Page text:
This week marks the 50th anniversary of the Australian Broadcasting Corporation’s coronavirus coronaviruses program, but the story of how that first program began is as much about the journey ahead as the arrival of the pandemic.
In 1956, the ABC’s then-current executive producer, Robert McCrum, had just graduated from university.
The coronaviral crisis had broken out in Australia and many of its most talented minds were struggling to make sense of it all.
But McCrum was determined to make a contribution, and his first assignment was to look at the ABCs new television and radio production program, The Conversation.
As McCrum describes it in his book, The Age, “We were not very good at making a television program.
There were a lot of things we needed to get right before the program started.
And there were some things we couldn’t quite get right.”
The show was set up at the beginning of the program’s second season, and it soon became an instant hit.
But it was also the start of something very different.
“The first year we were on air was very challenging, for all of us,” says McCrum.
“It was a very tough time, because the world was going through something very similar to what we were going through.
So you have this new world, and this new generation of people coming in, and you’ve got a lot to work with.
And we have no control over how long it takes us to get that right.” “
We’re all going to have to get our heads around that fact that we have to take the time to get the story right.
And we have no control over how long it takes us to get that right.”
At the same time, the program was also becoming a political vehicle.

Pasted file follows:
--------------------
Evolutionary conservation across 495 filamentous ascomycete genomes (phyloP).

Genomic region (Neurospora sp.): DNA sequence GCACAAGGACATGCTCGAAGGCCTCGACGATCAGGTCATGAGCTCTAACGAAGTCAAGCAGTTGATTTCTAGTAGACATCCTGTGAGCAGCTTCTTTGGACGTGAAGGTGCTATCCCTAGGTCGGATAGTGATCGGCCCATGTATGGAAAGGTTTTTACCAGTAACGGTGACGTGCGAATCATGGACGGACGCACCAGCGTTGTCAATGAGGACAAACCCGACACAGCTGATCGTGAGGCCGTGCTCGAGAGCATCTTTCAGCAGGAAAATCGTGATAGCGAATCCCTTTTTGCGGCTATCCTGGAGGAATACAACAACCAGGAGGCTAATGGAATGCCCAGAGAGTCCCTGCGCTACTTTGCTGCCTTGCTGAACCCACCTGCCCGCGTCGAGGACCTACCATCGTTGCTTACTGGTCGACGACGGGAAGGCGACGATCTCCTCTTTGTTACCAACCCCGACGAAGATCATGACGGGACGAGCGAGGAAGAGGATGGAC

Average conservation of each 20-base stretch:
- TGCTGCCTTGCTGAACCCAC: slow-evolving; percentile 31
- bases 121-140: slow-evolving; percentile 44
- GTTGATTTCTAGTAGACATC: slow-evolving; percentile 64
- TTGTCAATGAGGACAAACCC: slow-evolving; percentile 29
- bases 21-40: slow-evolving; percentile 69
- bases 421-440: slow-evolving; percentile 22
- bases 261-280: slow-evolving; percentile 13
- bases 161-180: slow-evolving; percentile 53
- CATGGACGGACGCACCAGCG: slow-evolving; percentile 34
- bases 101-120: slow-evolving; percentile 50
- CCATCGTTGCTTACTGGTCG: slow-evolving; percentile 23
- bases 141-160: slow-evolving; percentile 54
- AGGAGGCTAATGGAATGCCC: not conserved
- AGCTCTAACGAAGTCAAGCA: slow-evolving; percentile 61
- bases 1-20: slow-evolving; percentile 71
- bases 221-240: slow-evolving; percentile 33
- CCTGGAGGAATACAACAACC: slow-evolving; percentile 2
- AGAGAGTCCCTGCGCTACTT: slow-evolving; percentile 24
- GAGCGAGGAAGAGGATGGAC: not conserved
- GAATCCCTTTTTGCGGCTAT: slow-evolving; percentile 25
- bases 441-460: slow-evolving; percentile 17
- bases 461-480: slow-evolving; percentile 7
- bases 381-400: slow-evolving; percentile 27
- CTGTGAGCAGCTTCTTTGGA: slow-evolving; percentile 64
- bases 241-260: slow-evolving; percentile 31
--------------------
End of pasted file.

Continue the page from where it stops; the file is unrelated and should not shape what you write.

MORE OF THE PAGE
“What was happening at the time was that we were trying to do a political show, and we were also trying to make an impact on politics,” says Mr McCrum now.
“So, as we were making The Conversation, we were all really interested in how people thought about politics.
And so we were quite happy with that.” “
There was this sense that The Conversation was a good platform for us to go on the air and say what we thought.
And so we were quite happy with that.”
But by the time the show aired, the world had changed.
The war in Vietnam had begun, and the Cold War had been entering its final days.
“And I think they were right. “
It was a great time.” “
And I think they were right.
It was a great time.”
McCrum and his team took the ABC to task for its lack of political reporting in Australia during the late 1960s.
“In those days, the news was all about war and peace,” says he.
“If you had an Australian story to tell, you’d have to tell it in war.
And then you’d be in trouble if you did it in peace.”
The ABC’s program in particular was a target.
“They were very keen on us doing the job that they were demanding of us.
They wanted us to do our job well and not to give a single bit of information that could be used against us,” he says.
“That’s the thing that really bothered me, because I think that they didn’t see us as a public service at all.”
The next challenge was to produce the program that would give the public the best understanding of the news in the most accurate and balanced way.
“Our job was to get to grips with the public, to put in a story that could really be believed and that could give a good, honest account of what was going on,” he recalls.
“Then we had to put the story together and make sure that we had the right tone for that story.”
McCrums says the ABC did a good job.
But “it wasn’t the best program we’d ever done.”
He recalls an episode where the ABC had a piece on a group of people who had just been diagnosed with lung cancer.
It focused on a few of the people’s stories, but not the overall story.
The ABC was unable to show the full story, and had to pull the story off the air.
“I think the reason why it was so hard to get away from that was because it was an internal story,” he remembers.
“But when it got to the public eye, the story just wasn’t there.”
McCums’ experience in dealing with the ABC made him a leader in the fight against political bias.
“When we were talking about politics, we knew that people who worked in the newsrooms of the ABC were trying their best to get their stories right,” he said.
People in those newspapers and